Rwanda would see economic growth of 7.5 percent this year and more than 8 percent next year, helped by strong exports and the restoration of aid, the finance minister said yesterday.
The 7.5 percent growth target for this year remained achievable, Claver Gatete said on the sidelines of an emerging markets conference, even though the International Monetary Fund cut its growth forecast last week for the east African country to 6.6 percent.
“We believe that, with some structural changes that we are putting in place, that the 7.5 percent is still achievable,” Gatete said. “For the following year we will return to the normal pace of growth, which is above 8 percent.”
Rwanda’s economic growth rate averaged 8.2 percent between 2006 and 2012.
Exports increased by 46 percent in the first half, driven by strong growth in minerals, coffee and tea shipments, he said.
Planned reforms included improvements in financial services and capital markets, and in export sectors such as agriculture, Gatete said.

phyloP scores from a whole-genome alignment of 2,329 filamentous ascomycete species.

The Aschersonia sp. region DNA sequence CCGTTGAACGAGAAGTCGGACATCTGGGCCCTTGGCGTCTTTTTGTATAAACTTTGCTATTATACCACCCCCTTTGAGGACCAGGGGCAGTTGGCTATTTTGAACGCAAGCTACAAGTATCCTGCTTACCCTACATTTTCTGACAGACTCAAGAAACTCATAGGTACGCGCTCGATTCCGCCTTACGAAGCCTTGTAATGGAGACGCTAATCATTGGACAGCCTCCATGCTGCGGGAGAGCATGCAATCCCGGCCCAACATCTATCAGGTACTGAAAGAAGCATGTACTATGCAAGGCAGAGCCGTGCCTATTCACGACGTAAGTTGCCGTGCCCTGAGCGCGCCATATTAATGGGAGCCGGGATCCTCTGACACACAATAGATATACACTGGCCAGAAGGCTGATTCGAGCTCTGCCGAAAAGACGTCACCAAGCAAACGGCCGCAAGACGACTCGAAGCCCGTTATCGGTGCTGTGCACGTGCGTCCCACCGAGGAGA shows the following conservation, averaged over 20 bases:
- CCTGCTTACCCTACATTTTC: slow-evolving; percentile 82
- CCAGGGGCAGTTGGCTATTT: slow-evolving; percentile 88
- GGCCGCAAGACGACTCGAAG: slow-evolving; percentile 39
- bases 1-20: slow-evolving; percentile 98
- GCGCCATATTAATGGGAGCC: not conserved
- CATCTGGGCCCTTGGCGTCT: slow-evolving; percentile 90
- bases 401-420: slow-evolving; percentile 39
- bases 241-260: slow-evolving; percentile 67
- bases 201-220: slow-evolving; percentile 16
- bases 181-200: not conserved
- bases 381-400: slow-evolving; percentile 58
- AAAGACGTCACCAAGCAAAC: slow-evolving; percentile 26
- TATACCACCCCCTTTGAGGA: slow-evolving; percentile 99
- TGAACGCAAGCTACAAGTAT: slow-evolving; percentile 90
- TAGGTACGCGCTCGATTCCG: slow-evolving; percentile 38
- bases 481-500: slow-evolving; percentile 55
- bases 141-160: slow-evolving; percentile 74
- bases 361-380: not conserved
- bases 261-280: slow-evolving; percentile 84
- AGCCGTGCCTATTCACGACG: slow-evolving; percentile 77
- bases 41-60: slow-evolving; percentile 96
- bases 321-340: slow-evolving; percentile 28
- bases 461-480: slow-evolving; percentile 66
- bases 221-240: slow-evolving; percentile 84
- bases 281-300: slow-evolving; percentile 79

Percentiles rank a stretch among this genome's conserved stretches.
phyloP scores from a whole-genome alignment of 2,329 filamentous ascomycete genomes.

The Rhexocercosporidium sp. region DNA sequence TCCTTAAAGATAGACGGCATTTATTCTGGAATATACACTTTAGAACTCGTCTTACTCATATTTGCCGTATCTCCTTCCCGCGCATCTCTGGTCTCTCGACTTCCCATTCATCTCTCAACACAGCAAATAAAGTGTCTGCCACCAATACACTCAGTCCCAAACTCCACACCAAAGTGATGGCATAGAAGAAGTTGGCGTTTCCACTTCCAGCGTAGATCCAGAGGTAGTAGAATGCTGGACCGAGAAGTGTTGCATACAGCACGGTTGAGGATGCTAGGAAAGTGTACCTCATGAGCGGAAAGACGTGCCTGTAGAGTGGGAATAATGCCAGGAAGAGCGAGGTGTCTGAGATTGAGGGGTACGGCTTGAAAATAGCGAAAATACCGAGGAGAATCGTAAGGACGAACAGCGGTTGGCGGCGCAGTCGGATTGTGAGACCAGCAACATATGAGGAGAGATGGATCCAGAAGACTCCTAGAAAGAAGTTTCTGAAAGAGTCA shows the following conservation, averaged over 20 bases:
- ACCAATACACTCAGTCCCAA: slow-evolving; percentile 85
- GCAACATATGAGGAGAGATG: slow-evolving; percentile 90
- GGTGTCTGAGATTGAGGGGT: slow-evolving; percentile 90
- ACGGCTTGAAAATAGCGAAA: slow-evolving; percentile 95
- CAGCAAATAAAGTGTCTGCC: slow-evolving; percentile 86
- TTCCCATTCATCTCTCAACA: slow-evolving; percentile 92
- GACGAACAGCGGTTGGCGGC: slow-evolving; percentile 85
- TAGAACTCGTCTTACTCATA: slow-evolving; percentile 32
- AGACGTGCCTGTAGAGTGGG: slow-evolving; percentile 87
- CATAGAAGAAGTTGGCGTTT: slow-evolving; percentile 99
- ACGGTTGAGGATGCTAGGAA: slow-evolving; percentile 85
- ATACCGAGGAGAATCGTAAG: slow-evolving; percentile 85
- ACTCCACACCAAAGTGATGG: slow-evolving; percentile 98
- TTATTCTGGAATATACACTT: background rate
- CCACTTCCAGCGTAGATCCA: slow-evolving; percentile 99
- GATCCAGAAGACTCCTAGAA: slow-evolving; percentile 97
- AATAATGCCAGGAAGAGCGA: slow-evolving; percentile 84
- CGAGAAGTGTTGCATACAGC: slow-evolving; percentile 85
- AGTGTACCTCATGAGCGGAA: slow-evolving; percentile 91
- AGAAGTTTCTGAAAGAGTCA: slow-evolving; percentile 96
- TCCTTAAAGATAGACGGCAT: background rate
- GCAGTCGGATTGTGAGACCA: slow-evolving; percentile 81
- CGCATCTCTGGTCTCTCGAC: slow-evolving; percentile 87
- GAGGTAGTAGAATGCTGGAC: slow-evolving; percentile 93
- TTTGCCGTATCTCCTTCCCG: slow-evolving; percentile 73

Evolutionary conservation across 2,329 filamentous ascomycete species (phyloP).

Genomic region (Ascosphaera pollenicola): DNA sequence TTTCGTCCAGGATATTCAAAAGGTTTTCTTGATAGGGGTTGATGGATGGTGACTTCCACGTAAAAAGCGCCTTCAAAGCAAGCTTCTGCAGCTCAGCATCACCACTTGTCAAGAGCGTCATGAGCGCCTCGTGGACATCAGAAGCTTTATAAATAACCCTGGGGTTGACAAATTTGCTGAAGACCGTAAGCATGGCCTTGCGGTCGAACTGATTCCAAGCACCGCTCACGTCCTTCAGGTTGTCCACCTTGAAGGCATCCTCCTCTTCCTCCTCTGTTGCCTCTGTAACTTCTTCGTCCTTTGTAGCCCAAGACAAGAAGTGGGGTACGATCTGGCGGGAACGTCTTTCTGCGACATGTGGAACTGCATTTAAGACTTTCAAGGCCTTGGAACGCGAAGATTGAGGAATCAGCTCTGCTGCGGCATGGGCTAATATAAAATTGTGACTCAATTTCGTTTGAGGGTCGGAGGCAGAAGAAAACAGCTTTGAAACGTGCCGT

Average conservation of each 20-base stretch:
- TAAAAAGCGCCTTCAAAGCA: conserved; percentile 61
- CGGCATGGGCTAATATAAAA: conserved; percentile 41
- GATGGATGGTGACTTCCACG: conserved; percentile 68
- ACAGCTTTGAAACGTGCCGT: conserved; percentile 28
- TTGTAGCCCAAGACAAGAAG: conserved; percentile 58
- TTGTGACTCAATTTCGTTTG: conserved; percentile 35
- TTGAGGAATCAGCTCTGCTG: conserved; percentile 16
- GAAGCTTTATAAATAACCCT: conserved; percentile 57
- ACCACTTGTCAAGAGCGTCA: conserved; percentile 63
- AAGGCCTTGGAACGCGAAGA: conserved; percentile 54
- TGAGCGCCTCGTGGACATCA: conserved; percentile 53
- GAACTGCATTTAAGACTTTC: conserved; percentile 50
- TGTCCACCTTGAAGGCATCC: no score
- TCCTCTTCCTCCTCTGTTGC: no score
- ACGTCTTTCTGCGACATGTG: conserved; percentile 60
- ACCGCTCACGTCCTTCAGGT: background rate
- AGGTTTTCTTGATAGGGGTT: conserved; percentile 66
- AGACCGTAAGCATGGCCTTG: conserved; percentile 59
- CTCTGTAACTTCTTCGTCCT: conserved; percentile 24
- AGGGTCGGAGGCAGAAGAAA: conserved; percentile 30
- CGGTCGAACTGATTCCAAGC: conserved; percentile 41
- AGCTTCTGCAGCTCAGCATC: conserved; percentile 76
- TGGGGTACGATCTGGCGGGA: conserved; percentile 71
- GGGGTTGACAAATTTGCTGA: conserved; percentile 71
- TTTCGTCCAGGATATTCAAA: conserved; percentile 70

Further reforms, including developing public-private infrastructure partnerships, would enable Rwanda to reach its targeted annual growth of 11.5 percent by 2020, he added.
Bilateral and multilateral lenders had fully restored their aid to Rwanda after cutting it last year, Gatete said. Almost 40 percent of the 2013/14 budget was expected to be provided by international aid, he noted.
International donors suspended aid over allegations by UN experts and the Congolese government of Rwandan backing for rebels in the neighbouring Democratic Republic of Congo. Kigali denies supporting the rebels.
Rwanda launched a $400 million (R4 billion) international bond in April at the height of demand for high-yielding bonds. The bond saw subscriptions of more than 8 times the issue size, but has since fallen sharply in value.
This was not related to problems in Rwanda’s economy, Gatete said, but to concern about the US Federal Reserve’s anticipated withdrawal of monetary stimulus.
“Quantitative easing and the measures taken by the US, that is what is really driving investors,” he said.
Rwanda had no immediate plans to launch more international debt, but would do so when it needed to finance specific projects, Gatete said.
The country was developing its capital markets, Gatete added, with plans to extend its domestic yield curve.
The World Bank’s private sector arm, the International Finance Corporation, planned to launch a 10-year bond denominated in Rwandan francs, Gatete noted. – Carolyn Cohn in London for Reuters